Much like the process in the House of Representatives in March, the path to an Obamacare replacement has been a roller coaster in the Senate. After drafting a bill in secret , Senate Majority Leader Mitch McConnell had to delay a vote, fearing it wouldn’t pass.
Throughout the process, President Donald Trump has vacillated in his support. This morning, Trump proposed an entirely new tack: Instead of repealing Obamacare and replacing it with an alternative, let the Senate just repeal it.
If Republican Senators are unable to pass what they are working on now, they should immediately REPEAL, and then REPLACE at a later date!— Donald J. Trump (@realDonaldTrump) June 30, 2017
The idea comes after a Sen. Ben Sasse (R-Neb.) floated the proposal on Fox & Friends.
Then, in some sort of human Twitter centipede of congressional legislative proposals, Sasse retweeted the president, endorsing his own idea.
This is, however, only one of many proposals Trump has decreed as the path forward for his signature effort to repeal and replace Obamacare (officially known as the Affordable Care Act, or ACA), which has consumed the first six months of his presidency.
Just four days ago, Trump said, in lieu of repealing and replacing Obama’s healthcare legislation, the Senate should let it “crash and burn.”
Republican Senators are working very hard to get there, with no help from the Democrats. Not easy! Perhaps just let OCare crash & burn!— Donald J. Trump (@realDonaldTrump) June 26, 2017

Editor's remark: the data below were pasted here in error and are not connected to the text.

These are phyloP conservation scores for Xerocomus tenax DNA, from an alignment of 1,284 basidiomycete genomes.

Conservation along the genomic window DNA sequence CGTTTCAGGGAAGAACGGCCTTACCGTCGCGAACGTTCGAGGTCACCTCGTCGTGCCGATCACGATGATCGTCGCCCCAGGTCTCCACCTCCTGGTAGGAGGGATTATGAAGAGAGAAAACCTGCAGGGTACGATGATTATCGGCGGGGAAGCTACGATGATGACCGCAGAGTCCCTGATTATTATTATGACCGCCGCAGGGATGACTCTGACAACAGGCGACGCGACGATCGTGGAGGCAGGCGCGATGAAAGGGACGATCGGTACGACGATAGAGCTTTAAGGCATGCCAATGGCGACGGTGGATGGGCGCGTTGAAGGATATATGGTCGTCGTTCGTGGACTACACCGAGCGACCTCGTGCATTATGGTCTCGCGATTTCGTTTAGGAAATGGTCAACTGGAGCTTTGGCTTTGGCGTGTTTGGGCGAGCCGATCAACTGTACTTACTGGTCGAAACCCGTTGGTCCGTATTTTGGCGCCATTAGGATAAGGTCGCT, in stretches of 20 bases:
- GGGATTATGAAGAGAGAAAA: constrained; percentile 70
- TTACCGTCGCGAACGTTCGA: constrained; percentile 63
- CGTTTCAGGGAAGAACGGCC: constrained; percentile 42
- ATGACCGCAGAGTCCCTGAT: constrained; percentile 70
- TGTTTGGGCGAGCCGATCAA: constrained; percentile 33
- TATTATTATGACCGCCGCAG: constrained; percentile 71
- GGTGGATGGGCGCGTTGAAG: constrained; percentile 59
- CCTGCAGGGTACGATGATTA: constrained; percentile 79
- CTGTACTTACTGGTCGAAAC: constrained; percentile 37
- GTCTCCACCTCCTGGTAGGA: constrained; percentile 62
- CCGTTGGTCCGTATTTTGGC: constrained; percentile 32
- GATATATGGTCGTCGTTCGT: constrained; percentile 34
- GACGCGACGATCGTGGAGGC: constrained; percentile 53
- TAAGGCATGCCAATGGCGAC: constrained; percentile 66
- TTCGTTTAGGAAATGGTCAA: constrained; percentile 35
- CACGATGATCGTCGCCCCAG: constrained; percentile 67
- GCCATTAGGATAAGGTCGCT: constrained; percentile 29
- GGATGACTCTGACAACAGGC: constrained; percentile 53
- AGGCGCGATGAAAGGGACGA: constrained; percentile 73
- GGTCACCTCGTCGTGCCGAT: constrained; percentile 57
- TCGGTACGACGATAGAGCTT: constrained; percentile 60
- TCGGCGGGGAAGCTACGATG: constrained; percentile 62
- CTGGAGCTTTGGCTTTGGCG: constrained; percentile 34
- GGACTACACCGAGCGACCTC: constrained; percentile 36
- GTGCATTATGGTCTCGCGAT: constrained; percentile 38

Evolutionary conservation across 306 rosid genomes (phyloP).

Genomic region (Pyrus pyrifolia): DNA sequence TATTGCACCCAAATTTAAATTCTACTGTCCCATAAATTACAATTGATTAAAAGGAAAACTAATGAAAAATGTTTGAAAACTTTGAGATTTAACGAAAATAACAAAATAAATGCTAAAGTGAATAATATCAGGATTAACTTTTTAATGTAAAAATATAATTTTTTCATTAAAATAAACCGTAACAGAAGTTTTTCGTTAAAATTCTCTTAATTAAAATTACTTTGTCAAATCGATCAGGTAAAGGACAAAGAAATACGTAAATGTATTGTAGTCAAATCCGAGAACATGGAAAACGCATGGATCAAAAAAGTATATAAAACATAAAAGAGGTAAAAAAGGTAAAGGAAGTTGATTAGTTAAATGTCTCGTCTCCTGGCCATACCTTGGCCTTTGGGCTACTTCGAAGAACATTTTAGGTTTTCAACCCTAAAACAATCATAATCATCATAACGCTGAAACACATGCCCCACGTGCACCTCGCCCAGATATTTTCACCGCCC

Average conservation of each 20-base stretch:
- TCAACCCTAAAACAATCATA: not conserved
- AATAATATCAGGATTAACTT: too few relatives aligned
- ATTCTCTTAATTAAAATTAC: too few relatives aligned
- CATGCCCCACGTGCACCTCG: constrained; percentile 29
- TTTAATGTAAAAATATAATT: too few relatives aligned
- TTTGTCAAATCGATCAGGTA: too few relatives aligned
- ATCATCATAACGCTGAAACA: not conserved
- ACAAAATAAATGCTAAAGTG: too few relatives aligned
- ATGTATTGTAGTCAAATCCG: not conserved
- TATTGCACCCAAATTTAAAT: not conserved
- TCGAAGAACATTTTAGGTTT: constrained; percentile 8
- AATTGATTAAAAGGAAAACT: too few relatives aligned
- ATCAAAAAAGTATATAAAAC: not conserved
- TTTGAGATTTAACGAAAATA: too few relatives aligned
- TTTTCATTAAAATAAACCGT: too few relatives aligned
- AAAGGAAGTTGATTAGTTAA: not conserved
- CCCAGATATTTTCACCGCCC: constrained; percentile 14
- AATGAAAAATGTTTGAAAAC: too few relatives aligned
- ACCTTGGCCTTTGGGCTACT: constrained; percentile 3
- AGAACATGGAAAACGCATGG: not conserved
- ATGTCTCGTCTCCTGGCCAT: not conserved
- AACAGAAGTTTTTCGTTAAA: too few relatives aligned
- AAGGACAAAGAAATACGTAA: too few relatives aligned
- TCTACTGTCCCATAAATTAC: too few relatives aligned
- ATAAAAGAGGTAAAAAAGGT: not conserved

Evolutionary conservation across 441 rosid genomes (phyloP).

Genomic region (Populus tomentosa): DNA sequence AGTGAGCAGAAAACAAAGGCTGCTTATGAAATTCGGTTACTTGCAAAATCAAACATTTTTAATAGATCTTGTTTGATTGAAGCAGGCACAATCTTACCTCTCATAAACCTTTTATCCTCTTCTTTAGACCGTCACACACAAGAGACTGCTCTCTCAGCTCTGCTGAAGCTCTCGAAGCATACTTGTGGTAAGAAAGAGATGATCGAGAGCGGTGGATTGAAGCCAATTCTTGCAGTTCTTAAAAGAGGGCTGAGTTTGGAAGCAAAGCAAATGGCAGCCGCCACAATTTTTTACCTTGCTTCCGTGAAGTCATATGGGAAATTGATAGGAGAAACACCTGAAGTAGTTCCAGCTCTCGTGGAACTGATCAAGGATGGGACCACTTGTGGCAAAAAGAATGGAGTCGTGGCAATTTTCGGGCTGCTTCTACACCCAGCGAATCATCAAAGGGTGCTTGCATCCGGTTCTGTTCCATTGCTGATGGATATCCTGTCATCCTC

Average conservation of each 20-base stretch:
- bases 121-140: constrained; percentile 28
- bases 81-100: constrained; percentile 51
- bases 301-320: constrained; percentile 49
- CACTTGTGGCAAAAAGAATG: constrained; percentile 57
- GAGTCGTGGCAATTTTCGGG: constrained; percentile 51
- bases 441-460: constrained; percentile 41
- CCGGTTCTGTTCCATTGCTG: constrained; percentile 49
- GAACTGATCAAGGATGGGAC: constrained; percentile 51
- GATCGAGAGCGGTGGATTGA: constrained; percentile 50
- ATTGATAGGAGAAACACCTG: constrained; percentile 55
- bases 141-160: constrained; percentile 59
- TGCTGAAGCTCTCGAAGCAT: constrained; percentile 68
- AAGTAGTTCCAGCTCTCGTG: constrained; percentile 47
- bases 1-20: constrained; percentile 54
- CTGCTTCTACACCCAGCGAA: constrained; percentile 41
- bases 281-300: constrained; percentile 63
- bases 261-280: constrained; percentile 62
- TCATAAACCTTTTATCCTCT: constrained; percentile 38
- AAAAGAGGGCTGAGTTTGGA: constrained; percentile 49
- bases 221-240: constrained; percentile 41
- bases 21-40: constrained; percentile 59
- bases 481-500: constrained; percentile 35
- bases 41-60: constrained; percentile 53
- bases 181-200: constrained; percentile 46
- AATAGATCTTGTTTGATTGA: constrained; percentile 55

He also came out in favor of the Senate bill.
I am very supportive of the Senate #HealthcareBill. Look forward to making it really special! Remember, ObamaCare is dead.— Donald J. Trump (@realDonaldTrump) June 22, 2017
Trump ostensibly furthered the stance that he supports the bill on Thursday when he tweeted a chart that showed the Senate plan would increase funding for Medicaid, which he claimed the media was misrepresenting.
Democrats purposely misstated Medicaid under new Senate bill - actually goes up. pic.twitter.com/necCt4K6UH— Donald J. Trump (@realDonaldTrump) June 28, 2017
Medicaid spending will go up under this bill, but at a lower rate than if the Republican bill didn’t pass with new restrictions. And the cuts will intensify starting in 2025, ultimately removing hundreds of billions of dollars from a healthcare program used by tens of millions of Americans.
Trump and Republican lawmakers’ suggestion to repeal Obamacare without a replacement in place could have significant consequences. Not only would the millions who rely on the Affordable Care Act for coverage be at risk, insurance companies would no longer be restricted by many of the consumer-focused regulations in place because of the law—such as covering essential health benefits and not putting lifetime limits on coverage—which Republicans would then need to try and reign in again whenever they proposed a new healthcare bill.
As for Sasse’s proposal that the Senate spend all of August working on a replacement, Congress is in recess at that time.